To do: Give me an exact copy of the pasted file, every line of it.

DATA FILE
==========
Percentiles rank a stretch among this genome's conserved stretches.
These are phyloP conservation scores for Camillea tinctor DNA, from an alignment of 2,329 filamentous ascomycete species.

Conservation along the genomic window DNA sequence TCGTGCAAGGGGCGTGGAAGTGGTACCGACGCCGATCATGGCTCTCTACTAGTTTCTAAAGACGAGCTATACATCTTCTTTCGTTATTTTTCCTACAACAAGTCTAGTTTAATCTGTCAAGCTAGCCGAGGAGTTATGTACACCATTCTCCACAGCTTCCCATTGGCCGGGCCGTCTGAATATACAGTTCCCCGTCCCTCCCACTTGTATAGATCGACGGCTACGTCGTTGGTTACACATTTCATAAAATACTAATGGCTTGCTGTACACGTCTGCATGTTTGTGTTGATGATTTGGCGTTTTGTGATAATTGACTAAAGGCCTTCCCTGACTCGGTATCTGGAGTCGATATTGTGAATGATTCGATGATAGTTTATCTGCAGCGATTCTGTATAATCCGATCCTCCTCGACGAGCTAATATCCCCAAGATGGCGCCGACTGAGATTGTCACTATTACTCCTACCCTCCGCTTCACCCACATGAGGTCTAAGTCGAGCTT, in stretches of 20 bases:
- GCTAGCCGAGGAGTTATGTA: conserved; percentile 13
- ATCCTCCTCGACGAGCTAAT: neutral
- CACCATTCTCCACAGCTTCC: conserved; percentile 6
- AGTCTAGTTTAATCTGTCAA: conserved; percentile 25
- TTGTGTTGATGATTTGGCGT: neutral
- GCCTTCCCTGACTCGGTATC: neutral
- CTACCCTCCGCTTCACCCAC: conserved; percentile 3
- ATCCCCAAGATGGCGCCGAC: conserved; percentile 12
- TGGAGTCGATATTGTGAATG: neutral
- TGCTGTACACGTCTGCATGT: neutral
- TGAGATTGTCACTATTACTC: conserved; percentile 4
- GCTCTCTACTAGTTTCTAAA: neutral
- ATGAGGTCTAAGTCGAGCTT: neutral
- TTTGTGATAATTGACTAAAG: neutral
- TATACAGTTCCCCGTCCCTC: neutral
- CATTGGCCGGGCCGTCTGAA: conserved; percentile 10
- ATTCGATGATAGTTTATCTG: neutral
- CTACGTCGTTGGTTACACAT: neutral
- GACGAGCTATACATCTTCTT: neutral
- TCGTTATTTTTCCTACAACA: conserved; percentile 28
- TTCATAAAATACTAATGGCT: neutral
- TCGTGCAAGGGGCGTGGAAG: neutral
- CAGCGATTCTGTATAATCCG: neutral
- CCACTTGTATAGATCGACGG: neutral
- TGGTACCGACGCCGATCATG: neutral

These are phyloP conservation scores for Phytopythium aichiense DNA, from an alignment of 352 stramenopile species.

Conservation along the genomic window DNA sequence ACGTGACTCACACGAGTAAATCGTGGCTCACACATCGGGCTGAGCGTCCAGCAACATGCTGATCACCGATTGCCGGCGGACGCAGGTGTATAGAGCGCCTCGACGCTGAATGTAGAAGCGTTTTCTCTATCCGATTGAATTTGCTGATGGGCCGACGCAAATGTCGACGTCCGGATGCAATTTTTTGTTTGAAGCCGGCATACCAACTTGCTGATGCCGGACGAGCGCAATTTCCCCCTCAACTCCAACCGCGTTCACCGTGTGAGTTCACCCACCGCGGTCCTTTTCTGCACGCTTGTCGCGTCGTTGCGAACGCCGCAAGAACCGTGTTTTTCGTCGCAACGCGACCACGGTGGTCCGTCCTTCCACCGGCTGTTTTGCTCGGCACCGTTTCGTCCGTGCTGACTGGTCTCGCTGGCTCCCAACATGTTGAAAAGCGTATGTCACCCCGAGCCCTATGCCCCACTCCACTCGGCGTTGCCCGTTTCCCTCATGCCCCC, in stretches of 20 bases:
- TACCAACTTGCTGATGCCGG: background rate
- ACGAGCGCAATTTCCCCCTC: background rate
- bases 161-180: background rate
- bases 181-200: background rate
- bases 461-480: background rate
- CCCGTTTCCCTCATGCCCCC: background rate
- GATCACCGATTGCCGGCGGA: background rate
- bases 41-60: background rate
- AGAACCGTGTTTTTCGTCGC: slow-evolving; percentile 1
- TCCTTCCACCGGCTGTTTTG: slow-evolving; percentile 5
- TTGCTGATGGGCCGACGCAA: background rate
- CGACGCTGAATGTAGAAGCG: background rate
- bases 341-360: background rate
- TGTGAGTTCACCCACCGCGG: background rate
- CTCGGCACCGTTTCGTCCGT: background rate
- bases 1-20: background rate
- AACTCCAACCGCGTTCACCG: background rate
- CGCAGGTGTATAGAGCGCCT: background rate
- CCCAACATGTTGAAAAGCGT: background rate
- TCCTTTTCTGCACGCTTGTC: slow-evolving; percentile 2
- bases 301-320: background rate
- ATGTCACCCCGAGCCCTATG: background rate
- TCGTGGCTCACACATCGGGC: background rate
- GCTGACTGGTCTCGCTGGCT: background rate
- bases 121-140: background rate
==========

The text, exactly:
Percentiles rank a stretch among this genome's conserved stretches.
These are phyloP conservation scores for Camillea tinctor DNA, from an alignment of 2,329 filamentous ascomycete species.

Conservation along the genomic window DNA sequence TCGTGCAAGGGGCGTGGAAGTGGTACCGACGCCGATCATGGCTCTCTACTAGTTTCTAAAGACGAGCTATACATCTTCTTTCGTTATTTTTCCTACAACAAGTCTAGTTTAATCTGTCAAGCTAGCCGAGGAGTTATGTACACCATTCTCCACAGCTTCCCATTGGCCGGGCCGTCTGAATATACAGTTCCCCGTCCCTCCCACTTGTATAGATCGACGGCTACGTCGTTGGTTACACATTTCATAAAATACTAATGGCTTGCTGTACACGTCTGCATGTTTGTGTTGATGATTTGGCGTTTTGTGATAATTGACTAAAGGCCTTCCCTGACTCGGTATCTGGAGTCGATATTGTGAATGATTCGATGATAGTTTATCTGCAGCGATTCTGTATAATCCGATCCTCCTCGACGAGCTAATATCCCCAAGATGGCGCCGACTGAGATTGTCACTATTACTCCTACCCTCCGCTTCACCCACATGAGGTCTAAGTCGAGCTT, in stretches of 20 bases:
- GCTAGCCGAGGAGTTATGTA: conserved; percentile 13
- ATCCTCCTCGACGAGCTAAT: neutral
- CACCATTCTCCACAGCTTCC: conserved; percentile 6
- AGTCTAGTTTAATCTGTCAA: conserved; percentile 25
- TTGTGTTGATGATTTGGCGT: neutral
- GCCTTCCCTGACTCGGTATC: neutral
- CTACCCTCCGCTTCACCCAC: conserved; percentile 3
- ATCCCCAAGATGGCGCCGAC: conserved; percentile 12
- TGGAGTCGATATTGTGAATG: neutral
- TGCTGTACACGTCTGCATGT: neutral
- TGAGATTGTCACTATTACTC: conserved; percentile 4
- GCTCTCTACTAGTTTCTAAA: neutral
- ATGAGGTCTAAGTCGAGCTT: neutral
- TTTGTGATAATTGACTAAAG: neutral
- TATACAGTTCCCCGTCCCTC: neutral
- CATTGGCCGGGCCGTCTGAA: conserved; percentile 10
- ATTCGATGATAGTTTATCTG: neutral
- CTACGTCGTTGGTTACACAT: neutral
- GACGAGCTATACATCTTCTT: neutral
- TCGTTATTTTTCCTACAACA: conserved; percentile 28
- TTCATAAAATACTAATGGCT: neutral
- TCGTGCAAGGGGCGTGGAAG: neutral
- CAGCGATTCTGTATAATCCG: neutral
- CCACTTGTATAGATCGACGG: neutral
- TGGTACCGACGCCGATCATG: neutral

These are phyloP conservation scores for Phytopythium aichiense DNA, from an alignment of 352 stramenopile species.

Conservation along the genomic window DNA sequence ACGTGACTCACACGAGTAAATCGTGGCTCACACATCGGGCTGAGCGTCCAGCAACATGCTGATCACCGATTGCCGGCGGACGCAGGTGTATAGAGCGCCTCGACGCTGAATGTAGAAGCGTTTTCTCTATCCGATTGAATTTGCTGATGGGCCGACGCAAATGTCGACGTCCGGATGCAATTTTTTGTTTGAAGCCGGCATACCAACTTGCTGATGCCGGACGAGCGCAATTTCCCCCTCAACTCCAACCGCGTTCACCGTGTGAGTTCACCCACCGCGGTCCTTTTCTGCACGCTTGTCGCGTCGTTGCGAACGCCGCAAGAACCGTGTTTTTCGTCGCAACGCGACCACGGTGGTCCGTCCTTCCACCGGCTGTTTTGCTCGGCACCGTTTCGTCCGTGCTGACTGGTCTCGCTGGCTCCCAACATGTTGAAAAGCGTATGTCACCCCGAGCCCTATGCCCCACTCCACTCGGCGTTGCCCGTTTCCCTCATGCCCCC, in stretches of 20 bases:
- TACCAACTTGCTGATGCCGG: background rate
- ACGAGCGCAATTTCCCCCTC: background rate
- bases 161-180: background rate
- bases 181-200: background rate
- bases 461-480: background rate
- CCCGTTTCCCTCATGCCCCC: background rate
- GATCACCGATTGCCGGCGGA: background rate
- bases 41-60: background rate
- AGAACCGTGTTTTTCGTCGC: slow-evolving; percentile 1
- TCCTTCCACCGGCTGTTTTG: slow-evolving; percentile 5
- TTGCTGATGGGCCGACGCAA: background rate
- CGACGCTGAATGTAGAAGCG: background rate
- bases 341-360: background rate
- TGTGAGTTCACCCACCGCGG: background rate
- CTCGGCACCGTTTCGTCCGT: background rate
- bases 1-20: background rate
- AACTCCAACCGCGTTCACCG: background rate
- CGCAGGTGTATAGAGCGCCT: background rate
- CCCAACATGTTGAAAAGCGT: background rate
- TCCTTTTCTGCACGCTTGTC: slow-evolving; percentile 2
- bases 301-320: background rate
- ATGTCACCCCGAGCCCTATG: background rate
- TCGTGGCTCACACATCGGGC: background rate
- GCTGACTGGTCTCGCTGGCT: background rate
- bases 121-140: background rate